6. Somewhere during the cook (it’s different for every brisket), you hit a point pitmasters call “the stall” when the brisket approaches the range of 160°F to 180°F internal temp. A number of scientific factors contribute to “the stall.” Once it’s there, without some form of aid, your brisket won’t make the last 20°F to 30°F for SEVERAL hours. That’s when I reach for my trusty butcher paper, wrap the brisket neatly in a couple layers, and put it back in the smoker. By trapping the heat while still allowing the brisket to breathe, the butcher paper helps me hit the desired internal temp of around 200°F in 4 to 5 hours instead of 7 to 8 hours. 

  7. Once the brisket hits the desired internal temp, pull it and rest it for an hour or so.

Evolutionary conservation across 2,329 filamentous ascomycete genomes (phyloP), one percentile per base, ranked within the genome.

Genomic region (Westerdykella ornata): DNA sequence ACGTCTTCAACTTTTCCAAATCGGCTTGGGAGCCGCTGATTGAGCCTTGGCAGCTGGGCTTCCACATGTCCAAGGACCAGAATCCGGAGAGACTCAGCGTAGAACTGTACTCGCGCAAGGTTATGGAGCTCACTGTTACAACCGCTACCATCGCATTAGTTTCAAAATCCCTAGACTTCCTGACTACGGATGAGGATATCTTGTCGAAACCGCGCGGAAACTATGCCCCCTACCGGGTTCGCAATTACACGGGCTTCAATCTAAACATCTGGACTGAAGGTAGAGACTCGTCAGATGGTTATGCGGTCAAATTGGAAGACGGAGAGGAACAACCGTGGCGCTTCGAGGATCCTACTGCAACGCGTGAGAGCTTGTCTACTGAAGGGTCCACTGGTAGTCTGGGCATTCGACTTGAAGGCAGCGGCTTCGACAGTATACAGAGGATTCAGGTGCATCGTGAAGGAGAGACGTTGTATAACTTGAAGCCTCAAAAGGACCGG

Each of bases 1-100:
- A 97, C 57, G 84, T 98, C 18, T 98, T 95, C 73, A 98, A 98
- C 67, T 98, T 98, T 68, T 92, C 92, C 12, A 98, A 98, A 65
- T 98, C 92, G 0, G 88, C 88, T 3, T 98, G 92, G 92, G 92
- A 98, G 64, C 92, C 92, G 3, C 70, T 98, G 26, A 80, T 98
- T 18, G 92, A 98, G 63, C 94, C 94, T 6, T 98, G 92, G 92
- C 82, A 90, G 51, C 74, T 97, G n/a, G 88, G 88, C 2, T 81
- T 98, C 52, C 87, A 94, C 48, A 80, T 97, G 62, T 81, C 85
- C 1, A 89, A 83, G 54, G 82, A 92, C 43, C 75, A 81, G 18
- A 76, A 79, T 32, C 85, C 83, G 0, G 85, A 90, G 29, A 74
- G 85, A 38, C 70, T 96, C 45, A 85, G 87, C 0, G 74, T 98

8. Slice it in an equally-obsessive method employed during the initial trimming so every slice is just right.

As mentioned, the steps above have been heavily condensed for brevity and clarity. Most of the time when I serve a brisket at a party and someone asks me how I do it, they either stop me or stop listening around the point where I get to butcher paper and say, “Well, anyway, it’s really good!”

So far, my observations of my fellow Swashers have led me to understand that running a successful ad campaign and helping a business build their brand is every bit as process-driven and time-consuming as cooking a brisket. Truthfully, it’s way more labor-intensive and just as difficult to shortcut or cheat.

Once a potential client reaches out to us, our process begins.